It's hard to be perfect, we're only human -- but we're battling against relentless, automated attackers. Wish us luck.

Oh and, we might lose to Mother Nature anyway. One well-aimed solar flare in our direction can do more damage than a billion Stuxnets.

Sincerely,

Ace Hoffman
Carlsbad, CA

The author has more than 30 years' experience as a computer programmer, including writing assembly language control software for concert-sized laser servos and x-y plotters. His award-winning educational software has been run on computers in thousands of universities all over the globe. His programs have also been used for military training, as well as by numerous industries. He has lectured to grant recipients of the National Science Foundation on the use of interactive computer animation in schools, and to over 100 computer user groups. Previous employment includes working as a computer programmer for banks, Fortune 500s and small start-ups.


************************************************
** Ace Hoffman, Owner & Chief Programmer, The Animated Software Co.
** POB 1936, Carlsbad CA 92018
** U.S. & Canada (800) 551-2726; elsewhere: (760) 720-7261
** home page: www.animatedsoftware.com
************************************************

RE: California's avoidable risk??? Shut-down is the most important next step!

June 25th, 2012

Dear Readers,

Below (top) is an email today from the "Union of (Un-)Concerned Scientists" ("UUCS") asking us to support urgently moving the nuclear waste currently being stored at California's nuclear reactors from spent fuel pools to on-site dry cask storage.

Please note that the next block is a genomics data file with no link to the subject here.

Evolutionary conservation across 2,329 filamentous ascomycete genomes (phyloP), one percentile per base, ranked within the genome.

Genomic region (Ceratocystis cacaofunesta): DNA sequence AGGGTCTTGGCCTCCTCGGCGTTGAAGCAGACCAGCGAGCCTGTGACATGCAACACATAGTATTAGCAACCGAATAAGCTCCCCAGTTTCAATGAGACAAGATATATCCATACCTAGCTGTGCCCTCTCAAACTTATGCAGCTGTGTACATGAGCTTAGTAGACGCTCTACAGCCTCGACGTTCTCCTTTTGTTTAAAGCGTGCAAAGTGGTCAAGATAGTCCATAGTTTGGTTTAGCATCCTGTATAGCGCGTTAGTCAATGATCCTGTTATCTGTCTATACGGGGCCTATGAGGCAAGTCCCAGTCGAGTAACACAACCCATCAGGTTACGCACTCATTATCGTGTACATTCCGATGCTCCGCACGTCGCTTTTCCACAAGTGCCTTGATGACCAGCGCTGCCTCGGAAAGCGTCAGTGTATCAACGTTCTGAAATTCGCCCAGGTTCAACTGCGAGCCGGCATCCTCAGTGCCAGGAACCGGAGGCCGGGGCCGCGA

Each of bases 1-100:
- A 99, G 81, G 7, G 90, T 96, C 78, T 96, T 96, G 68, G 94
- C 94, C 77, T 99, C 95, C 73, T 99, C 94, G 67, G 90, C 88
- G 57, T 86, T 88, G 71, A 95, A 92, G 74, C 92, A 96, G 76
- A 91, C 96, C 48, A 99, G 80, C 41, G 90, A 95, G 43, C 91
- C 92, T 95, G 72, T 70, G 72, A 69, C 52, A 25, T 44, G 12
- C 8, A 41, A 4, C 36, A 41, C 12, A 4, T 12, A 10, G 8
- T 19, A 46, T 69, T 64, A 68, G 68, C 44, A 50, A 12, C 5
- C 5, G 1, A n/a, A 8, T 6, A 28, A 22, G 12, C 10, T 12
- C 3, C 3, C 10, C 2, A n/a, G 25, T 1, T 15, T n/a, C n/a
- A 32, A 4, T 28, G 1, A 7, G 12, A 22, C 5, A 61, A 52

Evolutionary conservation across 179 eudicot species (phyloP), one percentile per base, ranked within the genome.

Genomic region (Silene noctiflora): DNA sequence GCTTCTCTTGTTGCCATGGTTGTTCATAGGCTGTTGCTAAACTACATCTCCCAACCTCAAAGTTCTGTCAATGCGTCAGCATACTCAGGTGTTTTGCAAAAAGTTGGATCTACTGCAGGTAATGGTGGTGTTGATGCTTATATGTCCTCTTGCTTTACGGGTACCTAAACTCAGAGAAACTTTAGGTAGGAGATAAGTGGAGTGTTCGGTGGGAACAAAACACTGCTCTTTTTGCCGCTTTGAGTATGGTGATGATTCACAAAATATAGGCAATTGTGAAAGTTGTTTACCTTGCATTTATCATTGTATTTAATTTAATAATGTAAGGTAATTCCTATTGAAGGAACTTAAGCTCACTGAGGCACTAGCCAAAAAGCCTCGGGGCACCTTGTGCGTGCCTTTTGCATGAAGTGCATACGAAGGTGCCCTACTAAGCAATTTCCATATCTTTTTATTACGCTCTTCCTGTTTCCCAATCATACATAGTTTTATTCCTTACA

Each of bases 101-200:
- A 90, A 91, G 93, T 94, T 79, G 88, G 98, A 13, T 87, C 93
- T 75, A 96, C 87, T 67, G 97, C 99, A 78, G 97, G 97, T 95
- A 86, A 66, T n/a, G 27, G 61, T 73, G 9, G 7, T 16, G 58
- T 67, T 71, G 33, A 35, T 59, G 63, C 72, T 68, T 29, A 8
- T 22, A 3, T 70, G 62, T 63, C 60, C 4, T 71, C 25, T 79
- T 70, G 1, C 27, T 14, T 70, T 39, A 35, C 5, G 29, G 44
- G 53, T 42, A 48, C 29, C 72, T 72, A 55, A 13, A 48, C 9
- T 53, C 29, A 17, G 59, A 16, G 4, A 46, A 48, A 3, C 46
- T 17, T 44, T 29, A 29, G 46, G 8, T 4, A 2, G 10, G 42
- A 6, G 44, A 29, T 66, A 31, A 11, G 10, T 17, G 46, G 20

Maybe you've heard me say it before, but I'm going to say it again anyway: Dry casks are not the solution! Shutdown is!

Let's start with a correction to their letter: Dry casks are NOT "transportable" as their letter states. The fuel will have to be moved from the storage cask to a transport cask, and every transfer runs a significant additional risk. They are NOT making "transportable" dry casks at ANY reactor site that I know of, and certainly not at SanO or DC.

And let's say they start transferring and transporting this stuff and even get "good" at it. If it becomes routine, THAT runs a risk of complacency!

And don't forget: Every 80 or 100 years or so, starting several generations after providing any benefit whatsoever, someone will have to somehow take the still-highly-radioactive dried out embrittled reactor cores and transfer them to NEW dry casks, because, it's widely assumed, Yucca Mountain still won't exist (and shouldn't; it's not a safe solution either).